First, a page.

Senior UN official reports sharp deterioration in Palestinians health conditions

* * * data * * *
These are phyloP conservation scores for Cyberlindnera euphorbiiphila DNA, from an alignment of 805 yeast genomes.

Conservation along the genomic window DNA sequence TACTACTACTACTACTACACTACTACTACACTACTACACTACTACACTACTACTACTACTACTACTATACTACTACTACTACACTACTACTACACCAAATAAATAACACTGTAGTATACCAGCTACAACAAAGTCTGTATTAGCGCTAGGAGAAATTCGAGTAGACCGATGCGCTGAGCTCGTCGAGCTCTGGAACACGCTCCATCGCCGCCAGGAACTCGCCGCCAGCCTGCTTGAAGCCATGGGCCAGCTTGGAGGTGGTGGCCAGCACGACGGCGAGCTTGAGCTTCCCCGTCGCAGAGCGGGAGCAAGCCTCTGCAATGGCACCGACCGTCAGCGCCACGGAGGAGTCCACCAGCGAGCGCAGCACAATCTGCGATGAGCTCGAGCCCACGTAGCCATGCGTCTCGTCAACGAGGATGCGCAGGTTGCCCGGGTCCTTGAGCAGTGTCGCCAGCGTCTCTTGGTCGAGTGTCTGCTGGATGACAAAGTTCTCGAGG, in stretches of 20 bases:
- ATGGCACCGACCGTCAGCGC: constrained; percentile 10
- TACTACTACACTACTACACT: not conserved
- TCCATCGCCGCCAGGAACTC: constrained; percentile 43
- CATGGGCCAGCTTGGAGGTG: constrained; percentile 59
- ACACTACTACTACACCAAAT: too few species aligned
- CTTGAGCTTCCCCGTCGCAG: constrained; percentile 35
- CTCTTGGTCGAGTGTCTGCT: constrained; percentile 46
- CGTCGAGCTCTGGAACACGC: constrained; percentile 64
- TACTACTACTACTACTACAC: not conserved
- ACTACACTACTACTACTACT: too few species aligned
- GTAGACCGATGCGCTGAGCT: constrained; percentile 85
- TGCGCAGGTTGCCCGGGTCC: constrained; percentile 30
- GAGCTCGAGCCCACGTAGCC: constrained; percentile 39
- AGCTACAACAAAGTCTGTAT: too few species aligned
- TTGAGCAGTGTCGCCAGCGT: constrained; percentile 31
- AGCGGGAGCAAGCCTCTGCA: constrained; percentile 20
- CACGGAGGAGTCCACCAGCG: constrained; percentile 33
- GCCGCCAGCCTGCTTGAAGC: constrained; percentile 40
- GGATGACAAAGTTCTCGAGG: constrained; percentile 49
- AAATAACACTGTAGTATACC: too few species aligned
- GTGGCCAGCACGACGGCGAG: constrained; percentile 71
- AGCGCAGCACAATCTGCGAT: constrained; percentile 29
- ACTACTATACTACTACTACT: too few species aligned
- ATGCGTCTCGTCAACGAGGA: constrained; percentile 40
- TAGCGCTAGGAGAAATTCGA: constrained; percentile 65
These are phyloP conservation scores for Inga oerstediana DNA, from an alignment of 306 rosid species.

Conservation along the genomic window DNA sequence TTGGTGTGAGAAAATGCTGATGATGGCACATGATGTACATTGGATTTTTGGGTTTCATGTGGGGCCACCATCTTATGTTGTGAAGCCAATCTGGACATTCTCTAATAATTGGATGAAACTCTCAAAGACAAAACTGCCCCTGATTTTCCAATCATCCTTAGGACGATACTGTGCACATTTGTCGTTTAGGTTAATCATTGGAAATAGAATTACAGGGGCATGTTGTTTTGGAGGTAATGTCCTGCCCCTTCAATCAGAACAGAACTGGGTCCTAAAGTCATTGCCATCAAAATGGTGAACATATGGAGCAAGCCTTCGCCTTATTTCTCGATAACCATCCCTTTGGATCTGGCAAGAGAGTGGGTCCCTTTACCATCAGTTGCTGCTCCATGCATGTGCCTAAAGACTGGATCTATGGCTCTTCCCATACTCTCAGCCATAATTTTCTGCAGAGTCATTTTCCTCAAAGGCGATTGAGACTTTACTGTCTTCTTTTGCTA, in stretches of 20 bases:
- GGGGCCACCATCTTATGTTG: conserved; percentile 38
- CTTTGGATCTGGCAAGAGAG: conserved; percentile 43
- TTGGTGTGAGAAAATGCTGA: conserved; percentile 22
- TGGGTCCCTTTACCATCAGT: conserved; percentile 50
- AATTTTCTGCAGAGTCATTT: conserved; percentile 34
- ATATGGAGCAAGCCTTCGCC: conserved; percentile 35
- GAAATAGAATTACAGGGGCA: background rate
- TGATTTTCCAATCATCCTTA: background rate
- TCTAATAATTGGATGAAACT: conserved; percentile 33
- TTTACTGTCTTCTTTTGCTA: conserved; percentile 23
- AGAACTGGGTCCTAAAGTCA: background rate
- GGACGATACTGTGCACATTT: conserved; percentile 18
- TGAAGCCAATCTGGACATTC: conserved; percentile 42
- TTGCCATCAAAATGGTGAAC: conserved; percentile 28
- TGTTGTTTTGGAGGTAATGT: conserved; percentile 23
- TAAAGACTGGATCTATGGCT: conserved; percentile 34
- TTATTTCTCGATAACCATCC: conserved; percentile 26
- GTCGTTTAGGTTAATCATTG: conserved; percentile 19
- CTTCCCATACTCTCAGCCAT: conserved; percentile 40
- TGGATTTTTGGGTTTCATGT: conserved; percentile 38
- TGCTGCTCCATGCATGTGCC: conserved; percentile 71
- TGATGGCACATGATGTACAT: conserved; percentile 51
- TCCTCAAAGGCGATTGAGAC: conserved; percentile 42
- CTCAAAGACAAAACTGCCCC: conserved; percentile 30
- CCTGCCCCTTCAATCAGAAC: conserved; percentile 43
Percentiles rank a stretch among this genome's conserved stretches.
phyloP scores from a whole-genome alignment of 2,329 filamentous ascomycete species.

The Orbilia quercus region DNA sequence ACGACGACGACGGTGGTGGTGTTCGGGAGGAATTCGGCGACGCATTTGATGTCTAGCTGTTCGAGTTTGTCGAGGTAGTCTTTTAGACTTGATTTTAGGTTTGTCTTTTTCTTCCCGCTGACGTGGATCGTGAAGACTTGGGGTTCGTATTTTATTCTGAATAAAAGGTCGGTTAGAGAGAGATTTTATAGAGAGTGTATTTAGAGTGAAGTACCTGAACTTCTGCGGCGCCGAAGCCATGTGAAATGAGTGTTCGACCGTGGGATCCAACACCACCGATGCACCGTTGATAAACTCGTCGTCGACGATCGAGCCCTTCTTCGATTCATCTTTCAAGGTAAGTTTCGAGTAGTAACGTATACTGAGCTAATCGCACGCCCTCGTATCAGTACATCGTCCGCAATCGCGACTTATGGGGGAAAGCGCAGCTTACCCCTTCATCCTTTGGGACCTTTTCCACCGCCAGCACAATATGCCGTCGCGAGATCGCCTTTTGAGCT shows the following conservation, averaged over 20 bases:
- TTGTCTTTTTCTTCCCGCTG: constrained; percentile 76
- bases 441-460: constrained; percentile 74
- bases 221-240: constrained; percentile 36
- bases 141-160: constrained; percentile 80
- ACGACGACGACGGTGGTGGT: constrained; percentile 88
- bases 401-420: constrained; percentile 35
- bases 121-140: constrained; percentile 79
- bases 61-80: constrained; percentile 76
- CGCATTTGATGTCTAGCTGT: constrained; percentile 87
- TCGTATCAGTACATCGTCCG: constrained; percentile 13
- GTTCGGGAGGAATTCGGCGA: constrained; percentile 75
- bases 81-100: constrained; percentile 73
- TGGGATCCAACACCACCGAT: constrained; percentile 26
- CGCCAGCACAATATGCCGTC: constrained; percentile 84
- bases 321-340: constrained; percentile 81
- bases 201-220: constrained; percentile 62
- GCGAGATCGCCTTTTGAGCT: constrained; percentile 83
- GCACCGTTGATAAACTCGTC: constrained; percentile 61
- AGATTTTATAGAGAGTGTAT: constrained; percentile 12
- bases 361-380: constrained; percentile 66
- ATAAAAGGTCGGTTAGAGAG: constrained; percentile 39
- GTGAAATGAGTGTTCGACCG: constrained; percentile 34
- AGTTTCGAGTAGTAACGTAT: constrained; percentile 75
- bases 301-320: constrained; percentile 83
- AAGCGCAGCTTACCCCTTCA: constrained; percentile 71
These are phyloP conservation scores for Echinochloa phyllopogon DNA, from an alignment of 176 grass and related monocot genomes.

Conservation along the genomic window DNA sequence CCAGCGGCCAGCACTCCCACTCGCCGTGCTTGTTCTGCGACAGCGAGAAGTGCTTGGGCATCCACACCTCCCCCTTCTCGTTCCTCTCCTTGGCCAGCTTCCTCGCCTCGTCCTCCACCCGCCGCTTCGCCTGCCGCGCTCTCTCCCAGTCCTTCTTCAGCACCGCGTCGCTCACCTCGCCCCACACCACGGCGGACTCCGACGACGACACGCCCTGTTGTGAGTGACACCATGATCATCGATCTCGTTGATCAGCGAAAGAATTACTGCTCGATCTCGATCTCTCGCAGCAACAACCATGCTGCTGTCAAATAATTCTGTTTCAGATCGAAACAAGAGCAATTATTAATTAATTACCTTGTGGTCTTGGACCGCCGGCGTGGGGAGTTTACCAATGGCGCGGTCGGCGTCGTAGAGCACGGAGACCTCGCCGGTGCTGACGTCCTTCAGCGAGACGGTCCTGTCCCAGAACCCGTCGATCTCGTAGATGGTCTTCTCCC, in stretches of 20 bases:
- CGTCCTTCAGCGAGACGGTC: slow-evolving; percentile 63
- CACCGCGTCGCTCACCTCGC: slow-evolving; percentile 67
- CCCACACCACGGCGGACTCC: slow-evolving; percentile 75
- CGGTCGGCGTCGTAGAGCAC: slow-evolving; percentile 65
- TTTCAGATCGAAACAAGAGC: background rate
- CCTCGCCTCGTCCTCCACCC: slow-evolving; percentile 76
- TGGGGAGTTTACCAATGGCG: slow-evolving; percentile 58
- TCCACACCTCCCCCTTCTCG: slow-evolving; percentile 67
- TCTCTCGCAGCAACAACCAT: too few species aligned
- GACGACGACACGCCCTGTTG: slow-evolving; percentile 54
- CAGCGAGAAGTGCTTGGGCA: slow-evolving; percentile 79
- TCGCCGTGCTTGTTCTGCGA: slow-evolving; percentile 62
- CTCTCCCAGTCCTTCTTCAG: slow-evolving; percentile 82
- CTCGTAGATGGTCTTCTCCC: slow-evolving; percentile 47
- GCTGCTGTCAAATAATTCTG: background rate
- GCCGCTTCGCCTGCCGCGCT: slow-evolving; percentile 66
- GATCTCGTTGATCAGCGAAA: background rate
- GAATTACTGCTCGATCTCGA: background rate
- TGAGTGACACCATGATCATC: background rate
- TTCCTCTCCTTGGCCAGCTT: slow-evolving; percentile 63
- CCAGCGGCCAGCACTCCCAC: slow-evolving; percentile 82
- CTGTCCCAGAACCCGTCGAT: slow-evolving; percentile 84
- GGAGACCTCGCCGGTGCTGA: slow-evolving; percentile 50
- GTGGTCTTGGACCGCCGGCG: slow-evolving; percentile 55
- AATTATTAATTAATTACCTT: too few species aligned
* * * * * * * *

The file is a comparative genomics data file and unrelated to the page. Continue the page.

The Director-General of the United Nations World Health Organization (WHO) today reported a sharp deterioration of medical conditions among the Palestinian people, blaming the trend on the escalating conflict in the Middle East and Israeli restrictions. Dr. Gro Harlem Brundtland’s statement in Geneva on the health situation of people living in the occupied Palestinian territory painted a grim picture of nutritional status, mortality and available medical facilities. Closures and curfews are hindering the delivery of health care services, while water supply and sanitation conditions are in decline. “This is further exacerbated by the ongoing conflict with casualties on both sides, which has resulted in continuous physical and mental suffering,” she said. The WHO chief voiced concern that the communities in the occupied Palestinian territory, already in “considerable distress,” will continue to suffer ill health as long as hostilities continue, and stressed that she must be able to visit the region in order to supplement the agency’s findings – all based on data from the field – and craft a response. Citing various sources, she said that because of closures and curfews, Palestinian health facilities operate at about 30 per cent of capacity. “Restrictions of access continue to prevent Palestinians requiring medical treatment from accessing health care services,” she noted. “The Ministry of Health reported that the percentage of home deliveries has increased from 5 per cent to 50 per cent, again as a result of closures limiting access to services.” According to two different surveys, almost half of young children and women of child-bearing age are anaemic. Those studies “also reveal the existence of childhood malnutrition” and show “an overall deterioration in the nutritional status of the entire child population when compared with the results of surveys undertaken… before the current crisis.” A market survey revealed shortages of high-protein foods, such as fish, chicken and dairy products, in the West Bank and Gaza Strip. In addition to the conflict’s death toll – reportedly over 2,500 Palestinians and over 620 Israelis have died over the past year – Dr. Brundtland noted that the excessive number of injured and disabled is placing an additional burden on the health system. “The long-term impact of the lack of access to health care, exacerbated by poverty and economic and social insecurity, on the health of the Palestinians must be studied, monitored and addressed in order to alleviate the negative effects on health,” she said. “Long-term care for those who have been disabled, as a result of this conflict alone, will require extensive financial and structural commitment.” read more